Interviewer: What are your thoughts on the lightweight division right now, and the current situation with constant rematches clogging up all the title runs for the rest of the top tier fighters?
Melvin Guillard: I didn't think Frankie Edgar deserved a rematch. I thought he lost at least four of the five rounds. Honestly, I don't think I gave him one round, but that's just the nature of the business, I guess. It's just how the cards are dealt sometimes. I think it's a little ridiculous having so many rematches, even in other weight classes. There's way too many times that we see the same guys always fighting for the titles. There's too many great fighters to be allowing so many rematches.
Right now, it's about me focusing on getting wins, so that when that call comes, I'm ready. I don't want to be a choke artist like some fighters. I believe that some guys get awarded all these title matches, and then they get in there and they choke. I don't want to be that guy.
I'm not one to compare organizations, but Bellator has that bracketed tournament setup, so when those guys win, they're true champions. I've been pushing for a UFC tournament for awhile. Right now, our weight class is over stacked with guys. It's either that, or push some of us over to Strikeforce, but who gets credibility in Strikeforce? Nobody. Nobody's really talking about the Strikeforce LW champion the way they talk about the UFC LW champion. Unfortunately, Strikeforce doesn't get the same respect as the UFC. Right now our division is over crowded, but it's over crowded with great talent. Nobody is an easy fight.
Interviewer: What do you think of the direction The Ultimate Fighter has taken?
Melvin Guillard: I watch the show sometimes, and some of these guys are freaking clowns. I can't really rag on them too hard, because I was a little dumb idiot clown when I was on Season 2. Look where that got me. I didn't last long. I was the first person eliminated. I think TUF should be more about guys fighting. I think Dana should handpick everybody. They shouldn't let the network pick anybody.
This is a fighting organization and some guys are trying to take the easy road. Some guys are complaining about fights or don't want to fight certain guys. You shouldn't have a want. If the boss says you're gonna fight a certain guy, then you're gonna fight that guy. That's the way it should be. You shouldn't be selective about who you want to fight. Me, I want to fight everybody in my division, because that's the only way you're going to know if you're the best. Some I've lost, some I've won. Some of those losses I want back. I really want these last two losses back, but it will come when it comes.
Interviewer: What are your thoughts on fighting teammates?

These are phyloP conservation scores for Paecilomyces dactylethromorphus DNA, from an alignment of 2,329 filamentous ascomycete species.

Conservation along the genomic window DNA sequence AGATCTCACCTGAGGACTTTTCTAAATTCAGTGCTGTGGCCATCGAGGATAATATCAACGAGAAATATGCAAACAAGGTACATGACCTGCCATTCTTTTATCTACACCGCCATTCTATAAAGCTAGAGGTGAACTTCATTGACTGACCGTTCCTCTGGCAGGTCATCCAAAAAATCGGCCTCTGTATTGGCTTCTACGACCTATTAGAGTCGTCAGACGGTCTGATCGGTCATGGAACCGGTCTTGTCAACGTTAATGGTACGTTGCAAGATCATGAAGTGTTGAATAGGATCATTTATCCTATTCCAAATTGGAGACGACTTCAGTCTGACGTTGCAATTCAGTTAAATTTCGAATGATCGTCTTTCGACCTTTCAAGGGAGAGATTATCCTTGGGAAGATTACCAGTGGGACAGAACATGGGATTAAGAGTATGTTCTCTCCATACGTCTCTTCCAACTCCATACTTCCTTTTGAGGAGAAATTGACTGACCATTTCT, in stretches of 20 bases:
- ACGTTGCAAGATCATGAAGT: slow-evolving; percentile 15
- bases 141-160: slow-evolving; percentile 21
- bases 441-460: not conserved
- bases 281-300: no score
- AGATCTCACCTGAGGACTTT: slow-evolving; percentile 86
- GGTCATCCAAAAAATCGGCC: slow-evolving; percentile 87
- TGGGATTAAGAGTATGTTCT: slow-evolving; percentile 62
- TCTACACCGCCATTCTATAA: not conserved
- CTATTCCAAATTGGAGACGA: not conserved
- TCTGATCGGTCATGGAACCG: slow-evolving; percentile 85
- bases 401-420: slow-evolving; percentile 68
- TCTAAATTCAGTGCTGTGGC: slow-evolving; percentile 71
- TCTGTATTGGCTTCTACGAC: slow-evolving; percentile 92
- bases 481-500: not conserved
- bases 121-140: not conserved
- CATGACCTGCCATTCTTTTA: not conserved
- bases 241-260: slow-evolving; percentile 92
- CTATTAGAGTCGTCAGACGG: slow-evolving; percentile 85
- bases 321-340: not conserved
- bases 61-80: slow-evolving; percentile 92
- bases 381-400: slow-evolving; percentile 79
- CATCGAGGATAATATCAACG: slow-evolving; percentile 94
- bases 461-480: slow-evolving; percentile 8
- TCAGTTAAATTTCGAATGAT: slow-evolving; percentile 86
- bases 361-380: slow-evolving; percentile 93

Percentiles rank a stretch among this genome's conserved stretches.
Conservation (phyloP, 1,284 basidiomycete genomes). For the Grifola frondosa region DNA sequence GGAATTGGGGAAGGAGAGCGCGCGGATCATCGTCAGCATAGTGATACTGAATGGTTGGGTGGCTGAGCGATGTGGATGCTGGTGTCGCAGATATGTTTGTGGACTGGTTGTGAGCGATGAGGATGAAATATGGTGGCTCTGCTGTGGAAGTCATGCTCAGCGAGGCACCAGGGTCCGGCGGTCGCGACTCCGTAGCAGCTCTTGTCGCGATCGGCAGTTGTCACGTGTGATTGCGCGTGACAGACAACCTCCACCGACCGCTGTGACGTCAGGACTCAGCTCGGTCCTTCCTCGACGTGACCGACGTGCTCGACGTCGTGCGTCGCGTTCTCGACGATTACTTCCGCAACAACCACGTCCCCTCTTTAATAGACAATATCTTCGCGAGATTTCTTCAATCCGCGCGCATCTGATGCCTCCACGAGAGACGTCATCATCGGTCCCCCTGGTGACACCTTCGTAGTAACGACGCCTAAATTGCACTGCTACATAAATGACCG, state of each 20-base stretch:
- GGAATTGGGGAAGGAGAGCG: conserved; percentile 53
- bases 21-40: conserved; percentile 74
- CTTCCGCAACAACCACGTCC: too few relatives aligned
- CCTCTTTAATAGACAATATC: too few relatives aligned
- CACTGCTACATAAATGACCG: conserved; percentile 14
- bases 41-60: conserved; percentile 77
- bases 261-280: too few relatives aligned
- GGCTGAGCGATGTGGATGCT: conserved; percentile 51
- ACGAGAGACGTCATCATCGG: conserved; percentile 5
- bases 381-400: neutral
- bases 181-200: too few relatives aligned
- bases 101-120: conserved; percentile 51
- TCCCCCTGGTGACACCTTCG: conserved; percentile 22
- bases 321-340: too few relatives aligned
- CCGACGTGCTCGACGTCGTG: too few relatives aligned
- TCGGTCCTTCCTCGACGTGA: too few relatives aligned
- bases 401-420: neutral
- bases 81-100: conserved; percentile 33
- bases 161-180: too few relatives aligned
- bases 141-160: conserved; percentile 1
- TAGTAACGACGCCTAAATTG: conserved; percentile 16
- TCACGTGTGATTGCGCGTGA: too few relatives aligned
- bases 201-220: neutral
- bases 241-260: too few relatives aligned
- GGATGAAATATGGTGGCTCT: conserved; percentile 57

Melvin Guillard: I'm not really big on fighting teammates because when you train with a guy every day, it makes it hard to fight him, but say there was a tournament, and those teammates were on opposite sides of the bracket, and they met up in the finals, that's a different story. I wouldn't turn down a title shot. What am I gonna tell my kids when I have them? 'Your dad would've been a world champion, but i backed down and decided to let my teammate be the world champion instead.' No. It don't work like that.
Put everybody on teams and let's roll it like that. There's a lot of ways that this can be worked out, but I'm only one voice. At this point, you need the voice of the people. You need the voice of the fans. The fans are the ones that are buying tickets, and buying PPVs and coming to the expos. Those are the people that need to be heard.
Interviewer: Do you ever seriously put the suggestion of a tournament on the table to Dana, or has it just been mentioned in casual conversation?
Melvin Guillard: I speak to him all the time. I've called him, I've texted him and told him, 'Hey man, what about a 16 man tournament?' I get a certain response, but it's cool. Whatever happens, happens.
Interviewer: What kind of response have you gotten from Dana about your tournament suggestions?
Melvin Guillard: I can't discuss what we talked about. Certain things that we talk about are private. I know they've got things that they're working on, but like I said, I'm just one voice. Dana does listen to us, though. He's not ignoring us. Things come with time. Right now, everybody's just got to chill and see what happens.
Interviewer: I've heard that Fridays hold a special significance at the Blackzilian camp. Talk about "Meat Day".
Melvin Guillard: Meat Day is hard sparring, but this close to a fight, I don't participate in Meat Day. You're in there getting kicked around, and getting knots all over you. It's not for everybody, but after time, you start to adapt. It's definitely very interesting.